Is Continuous Security Part of Tinder’s API Strategy?
Have we completely forgotten that some doors need locks…that work?
With companies like Apple, Tinder, and SnapChat releasing APIs that have significant security concerns, it makes you wonder what, if any, process do app and service providers have to make sure they’re safe from attack. Everyone’s scrambling to build, deploy, scale, and support great experiences, that it’s common practice to underplay security testing even in the most enlightened continuous delivery models.
Team Alignment Impacts Security
I work at a company where we consider APIs fundamental to all people and businesses. Dev shops, multinationals, public sector, health and finance, you name it, they use our software. Some of the most successful teams align to business strategies rather than departments, allowing them to consider the quality of their APIs and apps throughout the entire software delivery lifecycle. From code to test, deploy to monitor, everyone talks to everyone and all team members care about the final product.
So how is it that even large, well-funded organizations still miss critical vulnerabilities in their APIs?
Often and Early, More Time for Security
Moonpig’s egregious security flaw earlier this year could have been easily prevented by testing with dynamic data to validate account information was properly isolated. Tinder’s recent hack, while less about leaking personally identifiable data, is alarming in that it shows how API abstraction itself can easily go a bit too far into the impersonal, in that their API doesn’t distinguish between a bot and a real user.
Security is a Big Problem for IoT
And how does security in the Internet of Things work into the security conversation? With billions of devices connecting to each other, to services in the cloud, and to very sensitive information about us all, how can we possible afford to treat security as anything less than a first-class citizen in IoT strategy?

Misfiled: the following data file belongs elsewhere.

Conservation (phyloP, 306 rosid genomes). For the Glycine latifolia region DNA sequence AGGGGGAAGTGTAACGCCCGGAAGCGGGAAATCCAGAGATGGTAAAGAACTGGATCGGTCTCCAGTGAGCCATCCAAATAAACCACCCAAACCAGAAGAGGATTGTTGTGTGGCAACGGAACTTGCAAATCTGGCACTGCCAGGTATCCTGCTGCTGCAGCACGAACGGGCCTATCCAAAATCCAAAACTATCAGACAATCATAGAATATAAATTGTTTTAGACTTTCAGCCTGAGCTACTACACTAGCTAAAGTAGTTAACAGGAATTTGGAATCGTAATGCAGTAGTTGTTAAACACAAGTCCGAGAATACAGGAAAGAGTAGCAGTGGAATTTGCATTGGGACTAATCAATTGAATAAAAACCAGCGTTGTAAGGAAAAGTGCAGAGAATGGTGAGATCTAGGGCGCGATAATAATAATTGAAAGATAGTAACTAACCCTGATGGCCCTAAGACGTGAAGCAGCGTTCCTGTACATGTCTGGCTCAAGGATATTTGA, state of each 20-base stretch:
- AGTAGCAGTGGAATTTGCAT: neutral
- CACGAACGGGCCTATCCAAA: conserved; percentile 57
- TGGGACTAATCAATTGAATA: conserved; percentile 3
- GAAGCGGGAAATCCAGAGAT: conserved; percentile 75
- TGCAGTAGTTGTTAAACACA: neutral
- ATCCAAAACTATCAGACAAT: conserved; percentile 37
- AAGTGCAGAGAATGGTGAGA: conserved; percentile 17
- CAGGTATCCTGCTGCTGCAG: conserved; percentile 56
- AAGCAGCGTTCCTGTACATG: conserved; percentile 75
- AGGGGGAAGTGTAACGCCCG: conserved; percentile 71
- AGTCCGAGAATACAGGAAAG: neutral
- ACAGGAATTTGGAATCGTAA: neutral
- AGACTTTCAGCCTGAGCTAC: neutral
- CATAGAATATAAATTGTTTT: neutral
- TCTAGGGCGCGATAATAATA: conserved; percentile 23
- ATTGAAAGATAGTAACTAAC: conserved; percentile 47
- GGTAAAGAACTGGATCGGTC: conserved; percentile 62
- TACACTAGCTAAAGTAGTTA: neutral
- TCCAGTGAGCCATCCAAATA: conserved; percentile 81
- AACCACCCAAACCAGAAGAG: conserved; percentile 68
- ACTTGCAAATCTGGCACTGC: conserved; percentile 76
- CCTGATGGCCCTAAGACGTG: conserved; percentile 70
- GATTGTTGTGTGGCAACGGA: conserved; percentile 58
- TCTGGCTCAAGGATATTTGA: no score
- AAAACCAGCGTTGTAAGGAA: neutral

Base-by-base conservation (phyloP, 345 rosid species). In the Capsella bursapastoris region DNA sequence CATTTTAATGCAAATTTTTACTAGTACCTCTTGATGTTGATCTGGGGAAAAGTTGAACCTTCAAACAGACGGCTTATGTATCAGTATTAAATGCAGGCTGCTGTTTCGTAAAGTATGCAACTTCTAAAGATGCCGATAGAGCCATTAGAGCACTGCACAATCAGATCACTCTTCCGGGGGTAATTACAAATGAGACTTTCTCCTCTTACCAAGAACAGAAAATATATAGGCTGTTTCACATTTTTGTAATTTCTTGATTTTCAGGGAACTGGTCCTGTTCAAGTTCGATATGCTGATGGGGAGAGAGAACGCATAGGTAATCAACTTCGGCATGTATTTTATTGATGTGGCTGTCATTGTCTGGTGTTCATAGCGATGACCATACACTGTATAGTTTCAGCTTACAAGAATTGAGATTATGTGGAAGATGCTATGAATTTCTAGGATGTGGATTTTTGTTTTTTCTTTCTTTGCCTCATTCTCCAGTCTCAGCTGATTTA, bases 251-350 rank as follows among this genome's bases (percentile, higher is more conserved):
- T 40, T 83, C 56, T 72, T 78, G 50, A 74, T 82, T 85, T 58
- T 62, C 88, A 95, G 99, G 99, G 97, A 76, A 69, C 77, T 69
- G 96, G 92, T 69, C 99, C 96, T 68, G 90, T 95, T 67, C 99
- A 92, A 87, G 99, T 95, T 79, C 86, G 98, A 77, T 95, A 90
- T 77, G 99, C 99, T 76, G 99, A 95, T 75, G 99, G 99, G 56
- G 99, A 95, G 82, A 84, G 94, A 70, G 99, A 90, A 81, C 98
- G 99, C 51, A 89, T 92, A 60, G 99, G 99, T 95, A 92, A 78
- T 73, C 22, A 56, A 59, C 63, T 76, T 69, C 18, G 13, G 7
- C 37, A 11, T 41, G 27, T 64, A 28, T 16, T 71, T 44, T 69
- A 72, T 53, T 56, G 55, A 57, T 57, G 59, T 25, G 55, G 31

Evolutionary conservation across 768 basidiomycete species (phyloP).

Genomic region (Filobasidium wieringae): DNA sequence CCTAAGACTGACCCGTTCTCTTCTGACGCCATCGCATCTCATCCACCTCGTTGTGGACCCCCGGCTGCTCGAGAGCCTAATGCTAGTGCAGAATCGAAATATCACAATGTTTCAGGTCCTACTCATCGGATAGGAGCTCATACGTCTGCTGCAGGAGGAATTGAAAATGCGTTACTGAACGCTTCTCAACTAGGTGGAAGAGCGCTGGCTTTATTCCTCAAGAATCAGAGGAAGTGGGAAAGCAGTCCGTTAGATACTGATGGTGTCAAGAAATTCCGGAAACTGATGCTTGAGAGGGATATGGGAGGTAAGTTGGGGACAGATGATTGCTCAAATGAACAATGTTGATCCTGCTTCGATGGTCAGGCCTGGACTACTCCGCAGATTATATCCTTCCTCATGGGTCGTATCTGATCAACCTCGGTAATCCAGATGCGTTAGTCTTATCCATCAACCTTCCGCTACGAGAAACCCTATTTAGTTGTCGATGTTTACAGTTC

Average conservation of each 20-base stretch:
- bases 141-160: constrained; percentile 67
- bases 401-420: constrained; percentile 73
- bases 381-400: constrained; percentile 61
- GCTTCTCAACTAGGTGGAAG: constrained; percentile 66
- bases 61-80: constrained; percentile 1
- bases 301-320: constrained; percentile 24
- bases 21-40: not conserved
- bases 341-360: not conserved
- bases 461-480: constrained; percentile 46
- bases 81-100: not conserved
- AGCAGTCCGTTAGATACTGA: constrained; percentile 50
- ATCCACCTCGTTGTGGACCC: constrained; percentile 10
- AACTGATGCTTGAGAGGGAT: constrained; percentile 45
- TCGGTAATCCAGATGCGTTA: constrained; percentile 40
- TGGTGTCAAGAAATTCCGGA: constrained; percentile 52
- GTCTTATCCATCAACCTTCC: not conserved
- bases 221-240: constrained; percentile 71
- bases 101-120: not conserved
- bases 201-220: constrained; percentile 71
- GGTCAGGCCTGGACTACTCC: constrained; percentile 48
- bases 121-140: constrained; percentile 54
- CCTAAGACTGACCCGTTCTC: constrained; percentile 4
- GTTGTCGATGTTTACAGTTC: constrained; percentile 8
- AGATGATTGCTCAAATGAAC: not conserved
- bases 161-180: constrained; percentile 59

Whatever the endpoint, architecture, or technology, the topic of security needs to be a consideration that everyone shares rather than a post-deployment afterthought. Developers are not solely responsible for unsafe systems; architects, project management, testers and operations are all on the hook when it comes to delivering high performance services that also respect personal privacy and data security best practices.
The Solution Up To Us All
Since security is such a broad topic, it may seem like we haven’t even properly defined the “problem” to begin with, but that isn’t quite right either. We all know what that a security breach is a bad thing, and there’s always ways to plug it once it’s known.
The key is “continuous security”, keeping the topic of security in the iterative delivery process and on everyone’s mind. It doesn’t have to be complicated, maybe a weekly stand-up, but consistent and collaborative with all members of the product team. This approach encourages conversation and resolution, ultimately bringing us closer to a connected world where security is a given everywhere.